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Scimitar 

YDS: 5.9 French: 5c Ewbanks: 17 UIAA: VI British: HVS 5a

   
Type:  Trad, 3 pitches, 400'
Consensus:  YDS: 5.9 French: 5c Ewbanks: 17 UIAA: VI British: HVS 5a [details]
FA: FFA: Jim Orey, F. Van Overbeck 1972
Page Views: 3,728
Submitted By: Salamanizer on Mar 15, 2006
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Final pitch of Scimitar.
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Description 

A definite step up from the Line. This route has beautiful crack systems, roofs, bulges, route finding and a short heady unprotected face section. The crux is pulling the exposed roof after the 5.6R section on the second pitch. After negociating the first pitch its a strait line to the top. Some wandering from right to left and back is required to find the best holds on the runnout section.


Location 

Just to the right of Fantasia and the left of East Crack. Ask someone, they'll point it out.


Protection 

Cams 1-2ea .5"-3" Nuts 1set.



Photos of Scimitar Slideshow Add Photo
Dana tops out on Scimitar - a really great route!
Dana tops out on Scimitar - a really great route!
Emily Howland glides through the P1 crux - July 2011
Emily Howland glides through the P1 crux - July 20...
Comments on Scimitar Add Comment
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Comments displayed oldest to newestSkip Ahead to the Most Recent Dated Sep 9, 2013
By Jonathan Howland
Sep 20, 2006

A far better route than its relative lack-of-traffic would indicate. Have seen parties stacked up at the base of Bear's R. and The Line when Scimitar was wide-open, and it doesn't head/devolve into the traffic of formerly-bushy ledge like so many other nearby E. Wall routes. "Better route": varied, relatively continuous but mostly easy climbing; interesting gear placements/problems (but more than adequate gear); some typical LL route-finding conundrums that give you mindful pause.
One caveat: protect the .9 move on P2 (post-5.6 "run-out") carefully: a decent small cam in the crack as well as another better cam, or a nut, in the horizontal crack 3 feet left and just below this one-move crux.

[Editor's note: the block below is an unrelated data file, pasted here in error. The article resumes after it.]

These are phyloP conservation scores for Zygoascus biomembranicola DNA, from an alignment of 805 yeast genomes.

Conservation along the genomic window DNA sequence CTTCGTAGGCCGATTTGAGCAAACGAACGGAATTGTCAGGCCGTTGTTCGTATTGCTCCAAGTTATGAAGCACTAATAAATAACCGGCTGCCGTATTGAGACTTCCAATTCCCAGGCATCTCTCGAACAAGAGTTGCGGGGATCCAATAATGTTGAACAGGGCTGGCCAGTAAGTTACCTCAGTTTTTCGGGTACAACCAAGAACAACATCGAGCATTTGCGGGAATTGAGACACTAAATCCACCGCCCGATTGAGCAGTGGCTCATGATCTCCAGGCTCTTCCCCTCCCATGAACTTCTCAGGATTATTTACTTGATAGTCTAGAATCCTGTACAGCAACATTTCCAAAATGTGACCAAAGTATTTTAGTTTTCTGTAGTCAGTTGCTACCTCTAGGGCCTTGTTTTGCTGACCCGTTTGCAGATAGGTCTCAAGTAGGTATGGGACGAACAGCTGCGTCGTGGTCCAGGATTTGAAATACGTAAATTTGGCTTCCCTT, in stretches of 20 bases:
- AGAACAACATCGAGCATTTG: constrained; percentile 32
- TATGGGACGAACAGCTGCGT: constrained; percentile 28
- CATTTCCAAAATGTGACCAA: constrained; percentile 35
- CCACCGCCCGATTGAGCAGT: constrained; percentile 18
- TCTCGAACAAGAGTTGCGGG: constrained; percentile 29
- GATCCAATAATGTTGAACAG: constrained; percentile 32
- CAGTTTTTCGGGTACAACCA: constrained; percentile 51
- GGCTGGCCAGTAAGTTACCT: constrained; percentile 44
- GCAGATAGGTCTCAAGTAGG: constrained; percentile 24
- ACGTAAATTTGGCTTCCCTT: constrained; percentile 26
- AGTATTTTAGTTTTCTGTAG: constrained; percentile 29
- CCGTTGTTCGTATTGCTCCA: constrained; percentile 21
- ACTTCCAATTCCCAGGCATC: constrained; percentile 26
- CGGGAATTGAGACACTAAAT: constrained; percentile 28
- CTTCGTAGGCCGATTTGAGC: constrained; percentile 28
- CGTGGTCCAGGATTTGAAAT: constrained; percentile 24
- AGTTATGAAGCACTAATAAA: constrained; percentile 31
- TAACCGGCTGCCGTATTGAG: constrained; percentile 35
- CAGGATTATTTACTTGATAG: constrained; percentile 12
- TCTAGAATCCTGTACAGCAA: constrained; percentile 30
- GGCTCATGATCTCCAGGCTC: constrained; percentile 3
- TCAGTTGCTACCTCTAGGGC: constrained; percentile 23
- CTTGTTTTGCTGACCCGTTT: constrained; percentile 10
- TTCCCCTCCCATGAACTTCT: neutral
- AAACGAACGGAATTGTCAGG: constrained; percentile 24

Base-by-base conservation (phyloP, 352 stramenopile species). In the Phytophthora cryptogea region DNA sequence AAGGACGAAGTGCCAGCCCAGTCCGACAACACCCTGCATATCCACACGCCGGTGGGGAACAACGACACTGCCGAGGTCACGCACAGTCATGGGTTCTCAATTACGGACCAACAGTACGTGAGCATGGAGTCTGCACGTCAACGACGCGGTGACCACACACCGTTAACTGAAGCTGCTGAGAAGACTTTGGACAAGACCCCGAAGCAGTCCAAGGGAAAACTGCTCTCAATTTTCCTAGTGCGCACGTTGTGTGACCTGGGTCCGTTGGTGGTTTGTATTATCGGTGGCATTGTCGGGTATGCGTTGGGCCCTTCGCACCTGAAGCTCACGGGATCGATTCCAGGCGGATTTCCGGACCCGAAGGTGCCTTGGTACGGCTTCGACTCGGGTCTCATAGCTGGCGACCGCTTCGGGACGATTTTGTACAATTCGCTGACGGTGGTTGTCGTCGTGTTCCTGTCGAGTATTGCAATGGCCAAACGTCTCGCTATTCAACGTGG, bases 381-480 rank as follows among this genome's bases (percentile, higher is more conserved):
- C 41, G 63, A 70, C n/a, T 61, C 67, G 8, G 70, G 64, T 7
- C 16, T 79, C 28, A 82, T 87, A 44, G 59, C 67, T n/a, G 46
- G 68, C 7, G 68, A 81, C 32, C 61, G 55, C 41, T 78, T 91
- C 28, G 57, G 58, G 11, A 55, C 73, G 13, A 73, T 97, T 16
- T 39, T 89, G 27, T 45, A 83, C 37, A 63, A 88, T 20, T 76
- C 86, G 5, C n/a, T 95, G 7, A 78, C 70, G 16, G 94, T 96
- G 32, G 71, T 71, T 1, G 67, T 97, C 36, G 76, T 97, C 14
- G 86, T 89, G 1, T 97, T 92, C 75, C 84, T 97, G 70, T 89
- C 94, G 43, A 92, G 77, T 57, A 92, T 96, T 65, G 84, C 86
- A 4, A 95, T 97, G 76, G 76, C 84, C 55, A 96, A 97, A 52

By 426
Mar 10, 2007

A great route with some fantastic moves. I almost took a serious Birdman when I grabbed a bat behind a flake near the end of the 5.5 runout, so watch yerself...

By Michaeld916
From: Sacramento, CA
Jul 6, 2010

After the 5.6r towards the roof section is some loose rocks, watch out.
You can place some gear right after you start the second pitch, leaving it only about 15-20 feet of run out, Better than the 40ft. Very sustained 5.9. ****!!!

By fivefun
Jun 27, 2011

Fun climb! I found the step around on the 3rd pitch to be the crux.

By Gino DiSciullo
Jul 16, 2011

Attention on the second pitch regarding the loose block about 15-20 feet above the anchor that takes a #1-2 Camelot.

Given the runout section many climbers will be tempted to place a cam behind this 80 lb loose tooth, however over the last three climbing seasons the block has become notably less secure: it will Not protect a fall.

Ideally this block would be trundled and replaced with a bolt to make for a very safe climb.

Otherwise I believe Scimitar is the best climb on the wall.

By Salamanizer
Administrator
From: Vacaville Ca.
Jul 18, 2011

Ideally any climber with any business on the route will know immediately that that block is crap and won't hold.

Trundeling the block and replacing it with a BOLT is NOT the IDEAL solution.

Besides, I don't remember ever placing pro until at the roof. The runnout is a one move wonder 5.6. Why does that need to be protected? The route is 5.9, any 5.9 climber should be able to float a 5.6. This ain't a gym people.

By Branden916
Jul 30, 2011

A decent route which is slightly runout in the easy sections(5.6) with good pro at all the cruxes. As for the gear goes a single to #2 Camalot and a set of nuts is about all you need, definitely leave the #3 & #4 that people recommend on the ground.